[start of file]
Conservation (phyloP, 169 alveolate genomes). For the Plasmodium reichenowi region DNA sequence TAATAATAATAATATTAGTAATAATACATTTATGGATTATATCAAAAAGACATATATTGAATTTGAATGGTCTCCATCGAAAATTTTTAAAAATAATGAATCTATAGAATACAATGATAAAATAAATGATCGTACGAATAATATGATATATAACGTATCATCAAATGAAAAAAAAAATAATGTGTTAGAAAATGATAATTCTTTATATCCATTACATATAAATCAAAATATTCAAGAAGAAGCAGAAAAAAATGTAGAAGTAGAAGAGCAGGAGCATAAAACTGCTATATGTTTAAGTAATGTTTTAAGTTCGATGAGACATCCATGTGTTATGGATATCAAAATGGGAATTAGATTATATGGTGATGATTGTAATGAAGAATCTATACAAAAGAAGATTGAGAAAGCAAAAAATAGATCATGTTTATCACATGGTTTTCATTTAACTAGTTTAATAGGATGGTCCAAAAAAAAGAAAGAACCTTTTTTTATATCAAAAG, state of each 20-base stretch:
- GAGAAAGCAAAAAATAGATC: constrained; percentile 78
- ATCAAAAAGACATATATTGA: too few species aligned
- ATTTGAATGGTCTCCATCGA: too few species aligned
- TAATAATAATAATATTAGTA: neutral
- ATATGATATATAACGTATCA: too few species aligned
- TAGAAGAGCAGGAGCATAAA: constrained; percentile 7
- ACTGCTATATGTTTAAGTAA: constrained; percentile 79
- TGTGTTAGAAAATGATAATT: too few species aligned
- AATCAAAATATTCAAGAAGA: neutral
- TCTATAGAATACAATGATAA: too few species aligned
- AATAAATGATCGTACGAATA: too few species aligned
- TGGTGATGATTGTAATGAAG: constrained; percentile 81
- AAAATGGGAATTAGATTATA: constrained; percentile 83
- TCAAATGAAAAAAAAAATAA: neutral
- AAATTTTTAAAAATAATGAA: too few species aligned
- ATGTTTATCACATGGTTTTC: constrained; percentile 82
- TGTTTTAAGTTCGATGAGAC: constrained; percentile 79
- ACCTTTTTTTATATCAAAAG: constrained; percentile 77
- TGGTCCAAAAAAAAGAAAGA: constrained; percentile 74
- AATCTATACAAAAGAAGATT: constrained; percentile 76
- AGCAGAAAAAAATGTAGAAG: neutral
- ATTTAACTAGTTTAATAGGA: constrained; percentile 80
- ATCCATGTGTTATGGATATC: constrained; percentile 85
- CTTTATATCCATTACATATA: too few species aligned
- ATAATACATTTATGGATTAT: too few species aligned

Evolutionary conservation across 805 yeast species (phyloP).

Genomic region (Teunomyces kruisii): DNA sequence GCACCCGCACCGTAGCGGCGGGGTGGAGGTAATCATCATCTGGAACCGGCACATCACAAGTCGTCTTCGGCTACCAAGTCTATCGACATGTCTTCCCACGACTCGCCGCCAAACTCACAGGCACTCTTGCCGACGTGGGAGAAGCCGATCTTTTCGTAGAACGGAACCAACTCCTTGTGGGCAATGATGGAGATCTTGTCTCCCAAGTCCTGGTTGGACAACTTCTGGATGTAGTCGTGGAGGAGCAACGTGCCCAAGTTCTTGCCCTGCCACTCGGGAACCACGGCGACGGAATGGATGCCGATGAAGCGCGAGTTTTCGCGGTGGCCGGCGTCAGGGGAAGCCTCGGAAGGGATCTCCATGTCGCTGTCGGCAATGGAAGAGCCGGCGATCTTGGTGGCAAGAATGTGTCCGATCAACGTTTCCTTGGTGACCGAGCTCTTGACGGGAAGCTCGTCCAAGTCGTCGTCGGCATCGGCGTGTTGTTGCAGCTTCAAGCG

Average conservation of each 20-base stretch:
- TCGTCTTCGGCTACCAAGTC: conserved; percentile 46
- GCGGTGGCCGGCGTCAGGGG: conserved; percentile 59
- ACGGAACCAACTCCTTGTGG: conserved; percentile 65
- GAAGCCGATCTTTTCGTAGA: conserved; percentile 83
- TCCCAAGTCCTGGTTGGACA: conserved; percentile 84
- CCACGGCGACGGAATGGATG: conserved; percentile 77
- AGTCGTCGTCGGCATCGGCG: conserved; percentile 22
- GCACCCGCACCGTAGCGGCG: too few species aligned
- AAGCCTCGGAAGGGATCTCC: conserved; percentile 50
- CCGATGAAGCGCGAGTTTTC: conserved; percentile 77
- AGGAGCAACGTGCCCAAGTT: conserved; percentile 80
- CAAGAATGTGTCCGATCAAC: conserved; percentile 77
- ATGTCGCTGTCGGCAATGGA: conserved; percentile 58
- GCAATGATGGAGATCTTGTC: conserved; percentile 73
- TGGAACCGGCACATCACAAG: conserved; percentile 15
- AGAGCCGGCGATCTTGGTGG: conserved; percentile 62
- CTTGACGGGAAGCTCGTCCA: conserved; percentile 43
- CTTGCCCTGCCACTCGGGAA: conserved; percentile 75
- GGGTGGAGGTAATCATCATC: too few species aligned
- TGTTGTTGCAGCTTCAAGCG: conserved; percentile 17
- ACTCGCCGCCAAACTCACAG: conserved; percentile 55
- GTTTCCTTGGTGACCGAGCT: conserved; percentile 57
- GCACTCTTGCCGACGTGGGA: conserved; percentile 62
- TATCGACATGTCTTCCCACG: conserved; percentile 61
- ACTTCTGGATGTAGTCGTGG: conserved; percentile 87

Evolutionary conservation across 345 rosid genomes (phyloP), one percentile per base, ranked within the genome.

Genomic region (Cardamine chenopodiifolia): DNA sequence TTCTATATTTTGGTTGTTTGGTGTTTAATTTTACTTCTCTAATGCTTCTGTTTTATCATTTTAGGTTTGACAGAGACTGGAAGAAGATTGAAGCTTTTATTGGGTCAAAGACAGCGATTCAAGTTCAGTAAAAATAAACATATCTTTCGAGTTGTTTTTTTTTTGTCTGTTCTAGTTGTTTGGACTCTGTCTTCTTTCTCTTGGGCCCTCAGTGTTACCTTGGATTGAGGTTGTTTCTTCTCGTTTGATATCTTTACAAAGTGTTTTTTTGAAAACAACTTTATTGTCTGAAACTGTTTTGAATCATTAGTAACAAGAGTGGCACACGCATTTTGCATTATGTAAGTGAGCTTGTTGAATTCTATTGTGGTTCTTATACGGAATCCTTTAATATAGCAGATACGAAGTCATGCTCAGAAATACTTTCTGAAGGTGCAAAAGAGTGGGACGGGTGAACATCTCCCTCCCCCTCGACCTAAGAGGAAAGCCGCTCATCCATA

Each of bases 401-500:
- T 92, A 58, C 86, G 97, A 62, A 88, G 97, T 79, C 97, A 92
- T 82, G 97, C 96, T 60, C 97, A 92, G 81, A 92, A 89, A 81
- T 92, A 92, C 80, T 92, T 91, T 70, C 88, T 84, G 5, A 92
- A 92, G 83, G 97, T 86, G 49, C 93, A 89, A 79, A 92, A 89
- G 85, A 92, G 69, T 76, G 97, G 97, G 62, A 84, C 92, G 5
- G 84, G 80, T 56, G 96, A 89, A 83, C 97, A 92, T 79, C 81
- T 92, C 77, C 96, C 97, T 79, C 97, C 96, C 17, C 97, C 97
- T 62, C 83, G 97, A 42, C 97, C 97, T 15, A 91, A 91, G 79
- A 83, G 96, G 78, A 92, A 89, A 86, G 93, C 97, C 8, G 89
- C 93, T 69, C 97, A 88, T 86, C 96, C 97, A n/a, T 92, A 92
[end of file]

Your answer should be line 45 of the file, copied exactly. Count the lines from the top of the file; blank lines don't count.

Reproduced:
- AGAGCCGGCGATCTTGGTGG: conserved; percentile 62